Back in the 1970s, disaster movies were all the rage. Airport (1970) was about a bomb on a plane. Earthquake (1974) imagined "the big one" that would destroy Los Angeles. Towering Inferno (1974) was about a deadly fire in the world's tallest building. But the defining example of the genre was The Poseidon Adventure (1972), in which an ocean liner capsized and a small band of survivors struggled to make their way through the upside-down vessel.
But now, in our post-9/11, post-Hurricane Katrina world, disasters have lost most of their entertainment value. Nevertheless, we have a remake of The Poseidon Adventure simply called Poseidon (rated PG-13), perhaps because the word "adventure" has too many fun connotations for a movie about the deaths of thousands of people.
A killer wave interrupts a New Year's Eve party, rolling the ship completely over. A vast air bubble keeps survivors breathing for awhile, as they stand on the ballroom ceiling, but a handful of passengers realize that their only chance of getting rescued is to climb through to the upended hull and get out through the propeller holes.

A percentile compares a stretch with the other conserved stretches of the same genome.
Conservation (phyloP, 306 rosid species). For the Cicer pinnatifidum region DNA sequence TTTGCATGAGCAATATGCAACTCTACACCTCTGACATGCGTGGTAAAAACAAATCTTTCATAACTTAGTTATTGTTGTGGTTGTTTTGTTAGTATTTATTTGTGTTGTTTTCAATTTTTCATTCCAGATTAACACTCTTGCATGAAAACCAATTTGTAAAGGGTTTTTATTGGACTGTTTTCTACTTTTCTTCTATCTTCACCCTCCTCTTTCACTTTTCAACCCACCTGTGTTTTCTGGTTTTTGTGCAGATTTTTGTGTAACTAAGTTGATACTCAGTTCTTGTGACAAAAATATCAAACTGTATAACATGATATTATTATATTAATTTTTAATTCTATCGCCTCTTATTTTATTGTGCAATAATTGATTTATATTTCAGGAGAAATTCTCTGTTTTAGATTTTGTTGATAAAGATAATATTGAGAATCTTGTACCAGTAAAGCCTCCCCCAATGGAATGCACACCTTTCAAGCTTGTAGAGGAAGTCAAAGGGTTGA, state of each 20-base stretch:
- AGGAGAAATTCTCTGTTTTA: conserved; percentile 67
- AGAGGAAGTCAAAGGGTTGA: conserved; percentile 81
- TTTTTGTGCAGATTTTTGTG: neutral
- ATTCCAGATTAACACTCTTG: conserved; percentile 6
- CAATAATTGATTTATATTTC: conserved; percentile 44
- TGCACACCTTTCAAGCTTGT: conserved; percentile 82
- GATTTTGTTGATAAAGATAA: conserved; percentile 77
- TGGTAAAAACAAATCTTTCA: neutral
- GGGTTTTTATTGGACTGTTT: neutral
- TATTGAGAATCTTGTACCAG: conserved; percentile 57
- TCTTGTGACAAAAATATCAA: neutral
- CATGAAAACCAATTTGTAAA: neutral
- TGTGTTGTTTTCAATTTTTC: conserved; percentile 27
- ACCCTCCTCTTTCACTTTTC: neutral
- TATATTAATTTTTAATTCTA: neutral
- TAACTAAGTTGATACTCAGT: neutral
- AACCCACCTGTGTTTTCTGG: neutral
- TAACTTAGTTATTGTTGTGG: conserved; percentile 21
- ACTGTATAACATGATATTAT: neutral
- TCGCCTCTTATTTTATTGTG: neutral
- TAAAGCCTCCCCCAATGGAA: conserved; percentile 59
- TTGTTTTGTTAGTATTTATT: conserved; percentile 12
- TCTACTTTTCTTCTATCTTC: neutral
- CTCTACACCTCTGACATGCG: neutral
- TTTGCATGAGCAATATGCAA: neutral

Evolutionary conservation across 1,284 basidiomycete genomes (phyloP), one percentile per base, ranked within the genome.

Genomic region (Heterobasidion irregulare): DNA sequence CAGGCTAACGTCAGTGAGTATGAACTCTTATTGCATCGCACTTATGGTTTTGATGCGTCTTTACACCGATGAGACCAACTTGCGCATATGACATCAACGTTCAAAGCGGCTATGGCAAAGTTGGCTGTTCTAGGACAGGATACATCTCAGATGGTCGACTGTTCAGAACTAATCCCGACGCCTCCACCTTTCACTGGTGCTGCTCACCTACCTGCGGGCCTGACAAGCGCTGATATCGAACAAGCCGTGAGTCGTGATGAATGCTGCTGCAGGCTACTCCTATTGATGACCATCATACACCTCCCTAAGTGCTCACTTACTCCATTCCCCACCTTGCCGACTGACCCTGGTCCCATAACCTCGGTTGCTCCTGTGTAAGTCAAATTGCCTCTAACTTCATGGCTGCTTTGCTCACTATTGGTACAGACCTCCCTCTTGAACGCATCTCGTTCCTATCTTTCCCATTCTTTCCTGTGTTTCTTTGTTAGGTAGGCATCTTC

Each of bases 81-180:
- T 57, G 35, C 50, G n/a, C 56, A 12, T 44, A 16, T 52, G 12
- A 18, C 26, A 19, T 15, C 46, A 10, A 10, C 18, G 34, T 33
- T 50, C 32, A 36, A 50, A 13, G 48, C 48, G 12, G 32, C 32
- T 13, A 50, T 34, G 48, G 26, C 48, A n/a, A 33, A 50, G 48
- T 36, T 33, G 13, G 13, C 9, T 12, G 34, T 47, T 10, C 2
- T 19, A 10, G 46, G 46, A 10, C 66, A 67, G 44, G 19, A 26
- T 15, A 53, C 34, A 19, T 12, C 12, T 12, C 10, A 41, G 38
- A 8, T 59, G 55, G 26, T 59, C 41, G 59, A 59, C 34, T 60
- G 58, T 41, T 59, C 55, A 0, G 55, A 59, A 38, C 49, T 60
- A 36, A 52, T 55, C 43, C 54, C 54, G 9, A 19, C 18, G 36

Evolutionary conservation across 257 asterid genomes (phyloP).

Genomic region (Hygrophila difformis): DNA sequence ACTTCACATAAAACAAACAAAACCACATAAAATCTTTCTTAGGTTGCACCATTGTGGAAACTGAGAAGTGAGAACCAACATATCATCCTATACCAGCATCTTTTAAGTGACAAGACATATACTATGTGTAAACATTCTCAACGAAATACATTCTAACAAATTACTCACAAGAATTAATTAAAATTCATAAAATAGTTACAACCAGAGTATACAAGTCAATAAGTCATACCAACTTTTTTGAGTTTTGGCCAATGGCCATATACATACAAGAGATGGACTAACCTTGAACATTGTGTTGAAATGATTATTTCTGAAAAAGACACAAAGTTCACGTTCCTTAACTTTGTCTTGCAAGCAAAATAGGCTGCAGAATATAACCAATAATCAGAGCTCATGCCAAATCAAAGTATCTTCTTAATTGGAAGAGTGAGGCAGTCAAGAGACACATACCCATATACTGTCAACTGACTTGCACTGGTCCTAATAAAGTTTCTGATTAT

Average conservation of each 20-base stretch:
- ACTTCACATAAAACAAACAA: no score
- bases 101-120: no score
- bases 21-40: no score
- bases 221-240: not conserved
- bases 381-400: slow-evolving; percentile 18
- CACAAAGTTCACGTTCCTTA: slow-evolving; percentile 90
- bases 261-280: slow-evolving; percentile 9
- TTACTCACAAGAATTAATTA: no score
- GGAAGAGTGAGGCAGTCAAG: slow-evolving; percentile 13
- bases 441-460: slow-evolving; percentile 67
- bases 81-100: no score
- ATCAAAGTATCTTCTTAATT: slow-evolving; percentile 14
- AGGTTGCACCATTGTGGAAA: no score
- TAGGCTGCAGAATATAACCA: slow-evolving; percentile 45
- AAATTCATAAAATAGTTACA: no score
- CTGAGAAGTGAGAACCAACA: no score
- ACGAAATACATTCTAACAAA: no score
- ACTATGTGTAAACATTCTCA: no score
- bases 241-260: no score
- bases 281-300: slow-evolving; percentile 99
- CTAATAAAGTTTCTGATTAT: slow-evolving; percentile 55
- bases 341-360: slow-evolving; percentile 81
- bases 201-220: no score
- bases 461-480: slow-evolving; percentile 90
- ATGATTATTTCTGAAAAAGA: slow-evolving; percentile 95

The movie shows some acts of self-sacrificial heroism, but Poseidon is mostly a sensory onslaught of dead bodies-falling, burned, piled up, floating. Also explosions, falling equipment, drownings, and crawling through claustrophobia-inducing passages as the water keeps rising.
Director Wolfgang Petersen first made a name for himself with Das Boot ("The Boat"), the tale of a German U-Boat during World War II. It was a gripping drama, with complex characters, an intense plot, and thought-provoking ideas. Das Boot did not, however, have a big budget for special effects, which, in the case of Poseidon, so engulf the story that the whole movie sinks.